• Suspect MIA

Get Animated with Alec Jerome

by Amanda Levy


Alec Jerome Kreisberg, 26, is an artist specializing in animation, videography, and musical composition, currently based in the North Miami area. Kreisberg has described his work as heavily immersed in the worlds of art and technology.

“I’m kind of a mix in terms of like where I come from as an artist. I have to work with a lot of different methods and processes, but when I’m working on my own stuff it all just blends together. Some of the videos I’ve been creating are these surreal situations that are kind of tapped into dream mentality. They have deeper meanings if you choose to go in and think about it, but they also just make for really stimulating/mesmerizing visuals. Whether it’s the music, or the characters involved, or the situations, they all stem from actual thoughts or epiphanies I have, while I’m either thinking or dreaming.”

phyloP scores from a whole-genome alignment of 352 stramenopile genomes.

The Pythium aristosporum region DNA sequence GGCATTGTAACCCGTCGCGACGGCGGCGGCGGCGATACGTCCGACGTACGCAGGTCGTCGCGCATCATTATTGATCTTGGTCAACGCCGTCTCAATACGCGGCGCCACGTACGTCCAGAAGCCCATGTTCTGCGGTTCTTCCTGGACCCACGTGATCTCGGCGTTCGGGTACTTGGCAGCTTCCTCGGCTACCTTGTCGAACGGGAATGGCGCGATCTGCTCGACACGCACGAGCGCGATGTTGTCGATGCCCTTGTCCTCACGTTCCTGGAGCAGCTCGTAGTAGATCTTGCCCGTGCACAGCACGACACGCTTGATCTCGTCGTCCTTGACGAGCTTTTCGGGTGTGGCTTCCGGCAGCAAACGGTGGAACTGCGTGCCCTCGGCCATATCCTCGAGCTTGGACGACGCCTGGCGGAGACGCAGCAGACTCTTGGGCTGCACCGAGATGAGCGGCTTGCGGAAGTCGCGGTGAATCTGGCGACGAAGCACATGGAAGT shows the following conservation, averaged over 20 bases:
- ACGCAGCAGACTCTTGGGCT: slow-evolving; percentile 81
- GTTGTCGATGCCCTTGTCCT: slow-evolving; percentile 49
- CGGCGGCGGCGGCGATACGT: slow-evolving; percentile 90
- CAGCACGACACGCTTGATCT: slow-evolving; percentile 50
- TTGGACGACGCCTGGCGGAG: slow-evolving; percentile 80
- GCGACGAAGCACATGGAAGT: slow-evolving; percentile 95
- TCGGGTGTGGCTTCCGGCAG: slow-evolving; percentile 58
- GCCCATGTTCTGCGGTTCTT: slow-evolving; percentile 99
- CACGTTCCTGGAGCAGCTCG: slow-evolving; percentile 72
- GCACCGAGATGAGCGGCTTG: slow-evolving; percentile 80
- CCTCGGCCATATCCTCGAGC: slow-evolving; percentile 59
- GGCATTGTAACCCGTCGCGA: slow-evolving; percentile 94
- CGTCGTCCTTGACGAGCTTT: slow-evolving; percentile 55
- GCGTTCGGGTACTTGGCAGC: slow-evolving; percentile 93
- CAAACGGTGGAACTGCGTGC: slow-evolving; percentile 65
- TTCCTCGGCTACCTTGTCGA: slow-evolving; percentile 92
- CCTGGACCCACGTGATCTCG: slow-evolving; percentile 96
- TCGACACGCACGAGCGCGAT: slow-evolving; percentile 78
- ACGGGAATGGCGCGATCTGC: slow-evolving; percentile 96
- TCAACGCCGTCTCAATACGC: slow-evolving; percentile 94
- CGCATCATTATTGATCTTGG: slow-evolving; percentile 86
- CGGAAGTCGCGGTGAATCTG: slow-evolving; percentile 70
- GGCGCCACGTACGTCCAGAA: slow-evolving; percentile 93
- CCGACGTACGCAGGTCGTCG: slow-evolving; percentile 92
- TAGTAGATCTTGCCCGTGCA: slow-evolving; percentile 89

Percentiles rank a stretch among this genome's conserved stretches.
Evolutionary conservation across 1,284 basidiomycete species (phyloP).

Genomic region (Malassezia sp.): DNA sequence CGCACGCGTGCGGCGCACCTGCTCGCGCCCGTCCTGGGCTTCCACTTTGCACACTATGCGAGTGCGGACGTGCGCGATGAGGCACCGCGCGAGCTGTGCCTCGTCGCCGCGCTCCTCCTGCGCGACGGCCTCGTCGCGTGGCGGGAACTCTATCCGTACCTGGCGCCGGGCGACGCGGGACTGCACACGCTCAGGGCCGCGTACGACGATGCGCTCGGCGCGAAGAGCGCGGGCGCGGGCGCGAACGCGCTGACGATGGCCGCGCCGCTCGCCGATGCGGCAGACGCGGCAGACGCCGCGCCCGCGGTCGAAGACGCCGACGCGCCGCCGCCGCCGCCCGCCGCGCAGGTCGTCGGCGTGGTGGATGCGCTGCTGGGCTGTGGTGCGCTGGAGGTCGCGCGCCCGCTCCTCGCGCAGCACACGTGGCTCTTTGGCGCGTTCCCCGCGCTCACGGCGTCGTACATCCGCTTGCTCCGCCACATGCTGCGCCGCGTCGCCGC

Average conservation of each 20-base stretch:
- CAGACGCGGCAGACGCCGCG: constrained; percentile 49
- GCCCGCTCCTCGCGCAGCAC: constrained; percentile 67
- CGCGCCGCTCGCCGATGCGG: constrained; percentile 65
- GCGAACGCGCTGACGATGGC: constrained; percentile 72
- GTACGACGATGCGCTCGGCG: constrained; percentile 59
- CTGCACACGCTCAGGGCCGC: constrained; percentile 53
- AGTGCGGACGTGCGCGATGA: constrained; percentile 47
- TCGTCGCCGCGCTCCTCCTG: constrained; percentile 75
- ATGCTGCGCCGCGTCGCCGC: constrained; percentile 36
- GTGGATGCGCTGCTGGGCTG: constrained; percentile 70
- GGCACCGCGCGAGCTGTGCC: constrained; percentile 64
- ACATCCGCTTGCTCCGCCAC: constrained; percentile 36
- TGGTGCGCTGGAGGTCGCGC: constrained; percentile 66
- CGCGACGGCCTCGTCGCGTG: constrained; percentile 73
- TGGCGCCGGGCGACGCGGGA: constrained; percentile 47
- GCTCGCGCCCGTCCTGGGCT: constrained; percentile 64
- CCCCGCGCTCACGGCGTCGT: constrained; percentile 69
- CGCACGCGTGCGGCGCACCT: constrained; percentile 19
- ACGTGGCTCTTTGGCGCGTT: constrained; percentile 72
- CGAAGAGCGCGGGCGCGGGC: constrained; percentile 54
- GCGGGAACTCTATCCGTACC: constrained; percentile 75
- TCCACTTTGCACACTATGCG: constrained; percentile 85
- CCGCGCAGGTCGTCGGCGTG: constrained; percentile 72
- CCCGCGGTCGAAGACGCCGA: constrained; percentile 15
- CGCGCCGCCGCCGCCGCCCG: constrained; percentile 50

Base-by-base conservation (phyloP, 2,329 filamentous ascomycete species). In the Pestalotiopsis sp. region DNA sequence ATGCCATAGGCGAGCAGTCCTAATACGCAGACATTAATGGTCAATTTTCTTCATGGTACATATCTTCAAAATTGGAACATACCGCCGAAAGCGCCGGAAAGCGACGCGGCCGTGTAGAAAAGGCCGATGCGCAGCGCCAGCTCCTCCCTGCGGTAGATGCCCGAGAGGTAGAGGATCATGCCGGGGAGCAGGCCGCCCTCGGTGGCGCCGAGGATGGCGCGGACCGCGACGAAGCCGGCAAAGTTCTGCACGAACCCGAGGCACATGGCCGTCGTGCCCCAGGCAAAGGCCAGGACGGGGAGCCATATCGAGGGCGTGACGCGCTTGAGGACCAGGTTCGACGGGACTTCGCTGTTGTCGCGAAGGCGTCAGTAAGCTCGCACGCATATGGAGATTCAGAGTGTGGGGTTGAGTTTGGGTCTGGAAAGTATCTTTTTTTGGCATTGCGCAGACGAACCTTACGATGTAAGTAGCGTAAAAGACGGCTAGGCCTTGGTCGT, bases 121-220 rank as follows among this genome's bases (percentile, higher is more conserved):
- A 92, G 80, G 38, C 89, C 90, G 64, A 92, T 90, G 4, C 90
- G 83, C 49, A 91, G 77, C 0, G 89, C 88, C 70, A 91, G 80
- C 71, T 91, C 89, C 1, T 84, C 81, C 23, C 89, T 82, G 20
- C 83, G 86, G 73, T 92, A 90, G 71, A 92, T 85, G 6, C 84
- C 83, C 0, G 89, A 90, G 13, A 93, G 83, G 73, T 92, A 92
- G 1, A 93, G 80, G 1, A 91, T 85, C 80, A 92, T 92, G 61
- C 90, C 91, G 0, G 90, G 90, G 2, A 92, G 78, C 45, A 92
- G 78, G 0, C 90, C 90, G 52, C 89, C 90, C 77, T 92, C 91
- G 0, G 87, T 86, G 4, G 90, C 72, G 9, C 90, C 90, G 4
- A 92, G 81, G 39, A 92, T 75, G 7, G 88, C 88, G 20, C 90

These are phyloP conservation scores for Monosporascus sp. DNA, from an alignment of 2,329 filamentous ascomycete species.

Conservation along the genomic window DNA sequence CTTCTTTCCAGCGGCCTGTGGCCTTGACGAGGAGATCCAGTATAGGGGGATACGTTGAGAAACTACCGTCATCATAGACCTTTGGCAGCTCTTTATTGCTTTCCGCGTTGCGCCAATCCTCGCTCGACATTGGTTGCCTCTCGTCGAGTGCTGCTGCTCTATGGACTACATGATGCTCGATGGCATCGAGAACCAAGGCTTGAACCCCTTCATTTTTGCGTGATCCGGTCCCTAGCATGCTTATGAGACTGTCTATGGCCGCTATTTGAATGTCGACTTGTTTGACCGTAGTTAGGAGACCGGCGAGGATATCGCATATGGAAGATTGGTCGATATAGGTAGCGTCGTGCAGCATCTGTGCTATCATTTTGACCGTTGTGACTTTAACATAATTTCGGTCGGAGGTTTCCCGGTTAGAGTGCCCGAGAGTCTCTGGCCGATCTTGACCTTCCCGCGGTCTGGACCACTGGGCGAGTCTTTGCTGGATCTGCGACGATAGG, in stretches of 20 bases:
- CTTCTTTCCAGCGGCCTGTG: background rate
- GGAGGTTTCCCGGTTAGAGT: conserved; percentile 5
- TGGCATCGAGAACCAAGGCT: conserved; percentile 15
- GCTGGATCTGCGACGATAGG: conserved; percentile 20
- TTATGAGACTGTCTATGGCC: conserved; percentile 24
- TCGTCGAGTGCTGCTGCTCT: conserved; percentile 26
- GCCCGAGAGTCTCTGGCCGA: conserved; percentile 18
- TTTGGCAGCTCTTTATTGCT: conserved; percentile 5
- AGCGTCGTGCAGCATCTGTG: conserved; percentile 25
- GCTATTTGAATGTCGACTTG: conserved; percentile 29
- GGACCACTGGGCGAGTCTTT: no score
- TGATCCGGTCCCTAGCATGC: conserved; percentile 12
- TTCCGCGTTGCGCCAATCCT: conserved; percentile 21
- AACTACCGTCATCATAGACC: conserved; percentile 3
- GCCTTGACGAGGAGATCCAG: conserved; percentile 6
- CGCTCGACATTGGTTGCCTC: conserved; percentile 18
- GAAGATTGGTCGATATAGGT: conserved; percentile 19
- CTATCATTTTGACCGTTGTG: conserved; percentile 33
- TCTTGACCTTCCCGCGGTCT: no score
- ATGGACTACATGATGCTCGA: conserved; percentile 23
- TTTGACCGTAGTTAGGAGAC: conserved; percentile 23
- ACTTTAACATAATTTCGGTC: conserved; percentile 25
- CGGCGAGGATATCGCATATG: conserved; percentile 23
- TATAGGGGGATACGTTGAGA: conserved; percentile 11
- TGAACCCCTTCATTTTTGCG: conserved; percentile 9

With a variety of skills in the fields of music, video, and animation, Kreisberg combines his talents to create scenarios that can only be found in a visually frenzied imagination.

“There’s no laws of physics in the virtual world. With animations things can just happen and we just accept it and it’s okay, and that’s what I love about it. It taps into an internal understanding that anything can happen at anytime.”

“Things get status quo really fast in this society of just endless content. People end up being bored with stuff that is actually really groundbreaking and incredible. So you have to operate like the internet, you have to channel the internet. A lot of the artists that I really like are doing that. They channel this manic, nonsensical-type mentality.”

In terms of professional work, Kreisberg recently worked with the environmental organization, Before It’s Too Late. The organization commissioned a mural that currently resides against the Hunter-Hamersmith and Associates Advertising building on NE 125th Street in North Miami. When scanned, the mural comes to life with 3D and 2D animations provided by Kreisberg.